Health Team

Colorectal cancer a growing problem in young people

Posted March 24, 2016
Updated March 25, 2016

— Colorectal cancer is normally not considered a disease of younger people, however over the last 20 years, rates have increased significantly for people between 20- and 50-years-old.

Current recommendations do not call for colon cancer screenings until the age of 50, unless there is a prior history of gastrointestinal problems.

According to experts, there are certain factors behind a rise in cases in younger patients.

The Cleveland Clinic's Dr. Jean Ashburn said physicians are changing how they look at the younger patients.

"Younger people tend to ignore symptoms, or attribute for instance, rectal bleeding, hemorrhoids, or even more disappointingly, if they do see their doctor, sometimes they are told, 'Oh, you're too young to have a problem. This is nothing,'" said Ashburn.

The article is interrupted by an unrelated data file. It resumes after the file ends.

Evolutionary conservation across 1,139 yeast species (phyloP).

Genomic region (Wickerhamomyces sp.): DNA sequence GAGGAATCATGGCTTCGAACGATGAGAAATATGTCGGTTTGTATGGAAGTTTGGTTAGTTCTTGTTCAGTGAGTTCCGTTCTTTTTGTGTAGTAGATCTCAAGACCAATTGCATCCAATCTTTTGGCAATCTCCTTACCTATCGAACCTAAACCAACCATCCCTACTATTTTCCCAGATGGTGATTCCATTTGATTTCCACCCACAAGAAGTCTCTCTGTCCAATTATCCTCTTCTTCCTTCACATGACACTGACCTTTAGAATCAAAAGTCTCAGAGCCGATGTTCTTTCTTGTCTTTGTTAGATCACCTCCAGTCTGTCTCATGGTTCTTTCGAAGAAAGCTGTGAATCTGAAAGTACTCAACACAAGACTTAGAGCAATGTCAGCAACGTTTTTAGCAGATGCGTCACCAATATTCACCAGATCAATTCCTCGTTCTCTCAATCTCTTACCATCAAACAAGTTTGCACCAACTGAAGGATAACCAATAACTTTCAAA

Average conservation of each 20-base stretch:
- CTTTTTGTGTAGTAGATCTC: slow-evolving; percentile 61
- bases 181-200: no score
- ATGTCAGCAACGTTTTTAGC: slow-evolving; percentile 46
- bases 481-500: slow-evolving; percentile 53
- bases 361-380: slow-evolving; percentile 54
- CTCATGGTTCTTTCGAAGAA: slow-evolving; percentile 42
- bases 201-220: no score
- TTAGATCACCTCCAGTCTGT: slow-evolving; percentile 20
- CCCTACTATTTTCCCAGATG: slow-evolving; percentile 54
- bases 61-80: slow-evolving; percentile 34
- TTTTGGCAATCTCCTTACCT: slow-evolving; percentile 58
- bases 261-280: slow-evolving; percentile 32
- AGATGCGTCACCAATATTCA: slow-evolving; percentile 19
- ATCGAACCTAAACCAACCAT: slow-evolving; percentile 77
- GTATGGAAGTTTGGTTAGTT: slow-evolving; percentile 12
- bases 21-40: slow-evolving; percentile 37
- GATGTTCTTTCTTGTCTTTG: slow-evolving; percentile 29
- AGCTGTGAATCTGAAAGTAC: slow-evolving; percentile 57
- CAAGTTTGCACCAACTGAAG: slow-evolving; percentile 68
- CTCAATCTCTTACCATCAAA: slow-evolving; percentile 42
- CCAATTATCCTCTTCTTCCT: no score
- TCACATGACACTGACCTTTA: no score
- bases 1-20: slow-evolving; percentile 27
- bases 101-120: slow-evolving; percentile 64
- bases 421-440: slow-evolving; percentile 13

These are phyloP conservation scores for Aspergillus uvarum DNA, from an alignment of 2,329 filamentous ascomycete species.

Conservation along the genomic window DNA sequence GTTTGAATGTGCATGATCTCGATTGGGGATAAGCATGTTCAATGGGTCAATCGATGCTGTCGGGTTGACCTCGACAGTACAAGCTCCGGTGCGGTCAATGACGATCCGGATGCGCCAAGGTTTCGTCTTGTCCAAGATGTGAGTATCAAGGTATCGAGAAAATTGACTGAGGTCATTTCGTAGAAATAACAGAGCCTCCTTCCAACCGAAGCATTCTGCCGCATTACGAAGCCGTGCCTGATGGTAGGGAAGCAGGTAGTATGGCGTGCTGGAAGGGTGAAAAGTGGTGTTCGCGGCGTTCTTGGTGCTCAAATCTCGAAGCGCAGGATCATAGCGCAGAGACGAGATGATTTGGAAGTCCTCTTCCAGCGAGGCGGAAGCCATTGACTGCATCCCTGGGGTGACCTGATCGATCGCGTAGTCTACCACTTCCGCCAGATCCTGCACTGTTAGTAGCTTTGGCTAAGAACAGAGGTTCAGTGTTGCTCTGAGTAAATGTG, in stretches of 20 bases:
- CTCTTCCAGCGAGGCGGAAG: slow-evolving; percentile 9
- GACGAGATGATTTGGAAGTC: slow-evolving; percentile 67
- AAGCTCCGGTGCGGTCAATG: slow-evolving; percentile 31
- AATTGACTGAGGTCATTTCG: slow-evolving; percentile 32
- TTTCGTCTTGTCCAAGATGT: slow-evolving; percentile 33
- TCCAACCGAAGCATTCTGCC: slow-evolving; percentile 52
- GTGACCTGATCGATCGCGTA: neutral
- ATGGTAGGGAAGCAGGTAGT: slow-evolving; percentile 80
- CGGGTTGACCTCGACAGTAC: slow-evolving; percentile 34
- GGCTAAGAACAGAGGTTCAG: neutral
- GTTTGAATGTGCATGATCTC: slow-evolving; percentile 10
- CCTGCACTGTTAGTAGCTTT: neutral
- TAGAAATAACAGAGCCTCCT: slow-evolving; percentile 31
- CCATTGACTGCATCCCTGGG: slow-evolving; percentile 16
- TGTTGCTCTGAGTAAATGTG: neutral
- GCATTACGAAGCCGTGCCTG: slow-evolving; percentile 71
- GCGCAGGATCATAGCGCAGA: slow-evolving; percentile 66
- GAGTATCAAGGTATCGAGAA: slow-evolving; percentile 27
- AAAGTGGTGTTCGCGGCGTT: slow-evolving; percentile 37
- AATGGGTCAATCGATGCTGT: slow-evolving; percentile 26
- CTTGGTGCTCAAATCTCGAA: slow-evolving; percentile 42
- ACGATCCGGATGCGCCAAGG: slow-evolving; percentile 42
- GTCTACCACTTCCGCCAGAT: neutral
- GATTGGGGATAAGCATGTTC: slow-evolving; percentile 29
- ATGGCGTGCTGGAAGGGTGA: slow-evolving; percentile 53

Researchers are continuing to learn about what causes colon cancer, and whether there are environmental or dietary risk factors involved.

They are also finding that young people with colon cancer are often diagnosed at later stages of the disease, which could be due to younger people not seeking help until they exhibit symptoms like rectal bleeding or anemia.

"If you do have bleeding with bowel movements, make sure you tell your doctor and have them check you out," Ashburn said.

Ashburn said not to blame all bleeding on hemorrhoids, and to evaluate risk factors.

Because of the increase of colon cancer in younger patients, physicians are currently re-evaluating whether the age of 50 is young enough for screening patients with no risk factors.


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